Water is joining gold, oil & other commodities traded on Wall Street, revealing new scarcity.— Ruth H. Hopkins (@Ruth_HHopkins) December 7, 2020
Water is life, we said. While fresh water becomes rarer, extractive industries continue to poison it with wasteful projects & leaky pipelines. We warned you. https://t.co/PnAZ7PZQwu
I live such a blessed life, woke up late because the weather did my morning gardening for me, immediately upon stepping outside I was greeted by someone with a gift of fresh apples and oranges and takeout containers, for me to have and regift to the community.
It’s so sad to me how the system of reciprocity and community-building that seems to have been core to many pre-colonial interactions between folk on Turtle Island has been equivocated, by the term “Indian giving,” to mean “giving on a gift you received because you didn’t like it.”
I give on the gifts I get because that’s what’s supposed to happen with them: they keep getting gifted on until they’re all used up. It’s the same concept as why two folk exchanging a dollar raises the GDP, but with an explicit appreciation for the fact that it’s not GDP but local community being built.
A Brief Chemical History of Gold
No Gas, No liquid
Gold is a pure element, and its purity is easy to test. Assuming an early currency-alike would need to be elemental (which it does, because making any sort of stable alloy is complex and took us several hundred years to sort out, at our best), let’s look at the periodic table: There’s a bunch of gases, so nope. Then we have some things that are liquid at room temperature, like mercury and bromine, and both of those are toxic. We’ve got some other toxic things like arsenic.
Almost everything on the left half of the table is too reactive – a currency that explodes when it gets wet isn’t much use. At the bottom we have radioactive chemicals, and while we didn’t know why we didn’t want to hold them on our person for years, we seemingly figured it out, plus their scarcity make them unfeasible unless paired with another, more stable element (and then why not just ditch the radioactive bit?) You’ve got your “rare earth” elements, but most of those are nearly indistinguishable without modern technology, so they don’t work. So now, we’ve got the center of the periodic table left – transition and post-transition metals.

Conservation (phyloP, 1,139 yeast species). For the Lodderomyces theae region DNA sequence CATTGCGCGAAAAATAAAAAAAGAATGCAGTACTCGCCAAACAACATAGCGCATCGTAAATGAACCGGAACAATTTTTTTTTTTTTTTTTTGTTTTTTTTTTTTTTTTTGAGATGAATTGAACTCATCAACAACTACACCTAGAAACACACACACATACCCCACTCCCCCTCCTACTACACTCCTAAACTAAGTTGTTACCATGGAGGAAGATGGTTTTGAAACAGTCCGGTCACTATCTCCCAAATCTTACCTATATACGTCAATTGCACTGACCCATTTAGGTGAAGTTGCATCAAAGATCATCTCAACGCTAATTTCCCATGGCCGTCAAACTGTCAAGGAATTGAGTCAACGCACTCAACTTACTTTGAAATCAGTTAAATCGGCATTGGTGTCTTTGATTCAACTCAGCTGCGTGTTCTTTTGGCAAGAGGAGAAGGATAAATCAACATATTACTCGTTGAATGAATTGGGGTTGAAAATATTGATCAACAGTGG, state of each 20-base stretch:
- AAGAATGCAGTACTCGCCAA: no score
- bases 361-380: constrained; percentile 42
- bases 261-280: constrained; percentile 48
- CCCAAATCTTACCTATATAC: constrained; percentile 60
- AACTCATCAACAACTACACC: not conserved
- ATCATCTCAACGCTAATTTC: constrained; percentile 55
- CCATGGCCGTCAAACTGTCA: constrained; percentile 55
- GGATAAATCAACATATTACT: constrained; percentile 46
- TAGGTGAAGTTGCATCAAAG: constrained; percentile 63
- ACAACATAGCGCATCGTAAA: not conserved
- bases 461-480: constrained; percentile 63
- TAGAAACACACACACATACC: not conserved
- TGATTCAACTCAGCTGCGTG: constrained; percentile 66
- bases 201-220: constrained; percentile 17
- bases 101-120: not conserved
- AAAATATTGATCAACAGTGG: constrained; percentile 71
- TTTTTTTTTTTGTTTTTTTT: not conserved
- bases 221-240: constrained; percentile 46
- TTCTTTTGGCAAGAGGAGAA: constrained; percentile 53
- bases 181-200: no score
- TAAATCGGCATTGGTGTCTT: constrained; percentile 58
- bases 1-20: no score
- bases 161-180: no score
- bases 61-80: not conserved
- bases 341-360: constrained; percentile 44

Nothing That Melts Too Easy, or Too With Too Much Difficulty
There are 49 of these: iron, titanium, copper, lead, aluminium, so on. Some, like titanium and zirconium, are very difficult to smelt, requiring modern techniques to produce. Others, like iron and copper, aren’t stable and readily oxidize. A currency that melts itself away is hardly useful! Of the 118 elements, we’ve got… platinum, rhodium, iridium, osmium, palladium… a couple I’m forgetting, and gold and silver, that aren’t ruled out for being gaseous, liquid, unstable, or requiring modern science to create and verify. These are the “noble” metals, because they barely react with the other elements.
Nothing Too Rare
All of these except gold and silver are VERY VERY rare, and most require, again, modern metallurgy in order to process… all of them except gold and silver. Silver reacts with sulphur in the air, so isn’t ideal as a currency, leaving… gold, which works because it is literally the most boring element (which, fun fact, is also why it’s so shiny, but that’s a different thing.)
Our Only Choice
It’s also sufficiently rare, yet common enough globally that multiple societies independently arrived at it as a currency. Also, it’s… golden, whereas all the other metals are silvery, or green once they begin to degrade. So it’s exceedingly easy to recognize, and very hard to mimick (in fact, we don’t know if anyone prior to the modern era made strictly “fake” gold coins; counterfeit gold coins would have been alloys of lower purity than the normal currency, not a different metal entirely.)
So yeah. We used gold for currency for so long because it was literally the only option, because science.